Blockchain for drugs: IBM, Walmart pilot prescription medication tracking

KPMG and Merck are among the companies that will collaborate in an FDA program to evaluate using blockchain to protect pharmaceutical products.

Blockchain: Top 4 challenges CIOs face With hype around blockchain fading, organizations are starting to seek out use cases for the technology, according to Gartner.

IBM, Walmart, KPMG, and Merck were chosen by the US Food and Drug Administration (FDA) to run a pilot project using blockchain to identify, track, and trace prescription medications and vaccines distributed in the US, the companies announced Thursday.  

The pilot—in support of the US Drug Supply Chain Security Act (DSCSA)—is meant to explore the ways blockchain technology can quickly identify suspicious products and speed the recall process when needed for the future, according to a press release.

SEE: What is blockchain? Understanding the technology and the revolution (free PDF) (TechRepublic)

Blockchain can improve the patient experience, allowing them to scan a barcode to immediately determine if a prescription is counterfeit, the release noted. The technology can also determine if drugs are stored at the required temperatures as they move throughout the supply chain.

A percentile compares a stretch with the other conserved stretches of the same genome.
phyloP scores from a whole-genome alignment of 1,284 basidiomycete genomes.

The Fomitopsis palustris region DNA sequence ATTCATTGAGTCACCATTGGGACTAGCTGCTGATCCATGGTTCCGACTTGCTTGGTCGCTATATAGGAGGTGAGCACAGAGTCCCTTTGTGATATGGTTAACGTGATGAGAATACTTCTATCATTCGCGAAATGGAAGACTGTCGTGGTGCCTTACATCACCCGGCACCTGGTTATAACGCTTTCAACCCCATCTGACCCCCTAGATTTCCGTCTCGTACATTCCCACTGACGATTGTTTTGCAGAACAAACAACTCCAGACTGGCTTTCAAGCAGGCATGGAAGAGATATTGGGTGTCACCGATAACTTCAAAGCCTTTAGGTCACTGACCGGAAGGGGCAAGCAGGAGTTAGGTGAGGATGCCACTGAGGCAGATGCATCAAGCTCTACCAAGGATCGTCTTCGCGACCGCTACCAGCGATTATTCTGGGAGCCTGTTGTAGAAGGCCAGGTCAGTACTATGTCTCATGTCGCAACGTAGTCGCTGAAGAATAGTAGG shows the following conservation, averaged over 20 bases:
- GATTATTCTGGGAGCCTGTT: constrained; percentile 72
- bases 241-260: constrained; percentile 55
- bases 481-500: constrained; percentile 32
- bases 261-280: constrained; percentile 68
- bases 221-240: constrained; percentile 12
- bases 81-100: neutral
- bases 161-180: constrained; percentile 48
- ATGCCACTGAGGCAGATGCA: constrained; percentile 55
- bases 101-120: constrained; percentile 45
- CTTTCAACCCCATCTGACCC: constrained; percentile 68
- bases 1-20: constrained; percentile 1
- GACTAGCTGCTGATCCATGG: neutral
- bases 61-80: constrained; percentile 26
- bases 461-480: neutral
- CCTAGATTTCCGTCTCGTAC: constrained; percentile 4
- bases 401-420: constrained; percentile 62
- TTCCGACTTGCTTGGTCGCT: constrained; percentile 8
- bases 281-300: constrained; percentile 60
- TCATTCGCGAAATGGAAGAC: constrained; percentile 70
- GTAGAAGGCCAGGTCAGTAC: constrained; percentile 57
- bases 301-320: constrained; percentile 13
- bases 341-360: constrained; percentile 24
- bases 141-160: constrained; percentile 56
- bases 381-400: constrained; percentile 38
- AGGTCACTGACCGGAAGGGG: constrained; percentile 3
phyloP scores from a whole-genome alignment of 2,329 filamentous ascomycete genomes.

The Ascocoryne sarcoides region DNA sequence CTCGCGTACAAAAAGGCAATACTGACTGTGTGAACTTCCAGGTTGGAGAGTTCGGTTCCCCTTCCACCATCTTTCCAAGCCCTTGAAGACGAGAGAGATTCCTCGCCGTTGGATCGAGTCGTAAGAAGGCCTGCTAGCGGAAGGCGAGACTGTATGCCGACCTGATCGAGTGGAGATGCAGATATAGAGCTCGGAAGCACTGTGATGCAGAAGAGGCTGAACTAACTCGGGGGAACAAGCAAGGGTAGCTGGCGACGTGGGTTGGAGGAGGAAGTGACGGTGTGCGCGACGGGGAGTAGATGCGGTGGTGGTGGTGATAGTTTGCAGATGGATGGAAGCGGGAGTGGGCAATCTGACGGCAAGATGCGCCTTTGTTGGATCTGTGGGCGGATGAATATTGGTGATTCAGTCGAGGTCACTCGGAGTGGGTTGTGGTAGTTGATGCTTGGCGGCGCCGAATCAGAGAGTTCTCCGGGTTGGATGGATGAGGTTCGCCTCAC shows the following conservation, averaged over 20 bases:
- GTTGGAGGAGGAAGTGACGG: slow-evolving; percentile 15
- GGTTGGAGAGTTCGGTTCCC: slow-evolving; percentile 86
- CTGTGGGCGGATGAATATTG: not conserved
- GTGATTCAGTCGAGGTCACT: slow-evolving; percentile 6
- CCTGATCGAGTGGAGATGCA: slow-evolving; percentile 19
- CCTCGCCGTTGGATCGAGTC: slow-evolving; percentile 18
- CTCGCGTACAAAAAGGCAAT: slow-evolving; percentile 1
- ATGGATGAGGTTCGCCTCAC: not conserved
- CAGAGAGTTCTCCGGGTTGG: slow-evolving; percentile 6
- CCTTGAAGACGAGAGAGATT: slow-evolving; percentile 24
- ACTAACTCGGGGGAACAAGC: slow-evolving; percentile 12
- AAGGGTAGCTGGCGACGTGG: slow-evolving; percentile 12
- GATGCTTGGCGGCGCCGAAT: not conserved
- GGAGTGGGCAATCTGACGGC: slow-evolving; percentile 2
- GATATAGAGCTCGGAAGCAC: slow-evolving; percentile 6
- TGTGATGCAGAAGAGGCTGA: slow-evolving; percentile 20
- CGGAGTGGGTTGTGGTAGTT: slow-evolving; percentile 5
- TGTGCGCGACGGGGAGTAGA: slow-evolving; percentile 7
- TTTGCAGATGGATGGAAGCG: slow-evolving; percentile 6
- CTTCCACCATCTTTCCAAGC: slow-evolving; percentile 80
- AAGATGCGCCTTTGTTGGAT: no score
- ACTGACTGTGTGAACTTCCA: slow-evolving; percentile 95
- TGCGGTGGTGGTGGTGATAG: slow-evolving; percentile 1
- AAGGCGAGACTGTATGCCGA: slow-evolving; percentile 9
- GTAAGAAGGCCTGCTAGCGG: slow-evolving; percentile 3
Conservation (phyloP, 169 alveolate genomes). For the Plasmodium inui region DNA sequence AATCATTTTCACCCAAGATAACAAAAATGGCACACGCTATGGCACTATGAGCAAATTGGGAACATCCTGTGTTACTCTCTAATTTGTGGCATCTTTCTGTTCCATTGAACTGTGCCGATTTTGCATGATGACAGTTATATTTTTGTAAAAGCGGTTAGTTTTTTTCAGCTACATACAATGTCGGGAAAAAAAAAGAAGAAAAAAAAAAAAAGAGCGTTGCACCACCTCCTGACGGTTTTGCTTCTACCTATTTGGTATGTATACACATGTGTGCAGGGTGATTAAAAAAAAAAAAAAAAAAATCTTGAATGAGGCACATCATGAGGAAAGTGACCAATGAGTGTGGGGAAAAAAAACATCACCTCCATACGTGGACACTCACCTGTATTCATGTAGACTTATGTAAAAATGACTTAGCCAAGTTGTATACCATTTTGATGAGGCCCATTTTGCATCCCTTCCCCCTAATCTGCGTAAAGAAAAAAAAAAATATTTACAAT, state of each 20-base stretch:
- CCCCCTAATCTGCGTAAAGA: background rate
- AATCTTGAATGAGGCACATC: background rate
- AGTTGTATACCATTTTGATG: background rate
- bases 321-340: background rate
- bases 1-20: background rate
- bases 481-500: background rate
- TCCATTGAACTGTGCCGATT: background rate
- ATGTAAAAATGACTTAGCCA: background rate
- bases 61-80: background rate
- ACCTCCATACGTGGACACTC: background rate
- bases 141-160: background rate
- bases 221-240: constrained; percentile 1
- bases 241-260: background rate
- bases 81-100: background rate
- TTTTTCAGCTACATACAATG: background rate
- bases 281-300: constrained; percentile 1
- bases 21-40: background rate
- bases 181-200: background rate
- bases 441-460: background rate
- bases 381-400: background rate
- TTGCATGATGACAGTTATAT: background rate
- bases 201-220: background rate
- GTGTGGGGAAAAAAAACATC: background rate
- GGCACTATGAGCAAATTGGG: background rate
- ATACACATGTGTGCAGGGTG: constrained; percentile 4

"Our supply chain strategy, planning and logistics are built around the customers and patients we serve," Craig Kennedy, senior vice president of supply chain at Merck, said in the release. "Reliable and verifiable supply helps improve confidence among all the stakeholders we serve—especially patients—while also strengthening the foundation of our business."

Working together, IBM, Merck, Walmart, and KPMG will create a shared permissioned blockchain network in which all can monitor prescription drugs and vaccines in real time. This is meant to reduce the time needed to track and trace inventory, increase the accuracy of data shared, and determine the integrity of products in the distribution chain, the release noted.

IBM and Walmart already have blockchain pilots underway to trace food safety. As the hype around the distributed ledger technology settles down, adoption is steadily increasing, according to Gartner research, moving from about 1% of organizations running product pilots to 3.3% in the past year. Companies are increasingly looking to integrate blockchain into existing supply chain systems to establish a permanent record.
 
"Blockchain's innate ability within a private, permissioned network to provide an 'immutable record' makes it a logical tool to deploy to help address DSCSA compliance requirements," Arun Ghosh, KPMG blockchain leader, said in the release. "The ability to leverage existing cloud infrastructure is making enterprise blockchain increasingly affordable and adaptable, helping drug manufacturers, distributors and dispensers meet their patient safety and supply chain integrity goals."

The pilot project will be complete in Q4 2019, and results will be published in an FDA DSCSA program report.

For more, check out What is blockchain? And 5 other questions your boss needs answered ASAP on TechRepublic.

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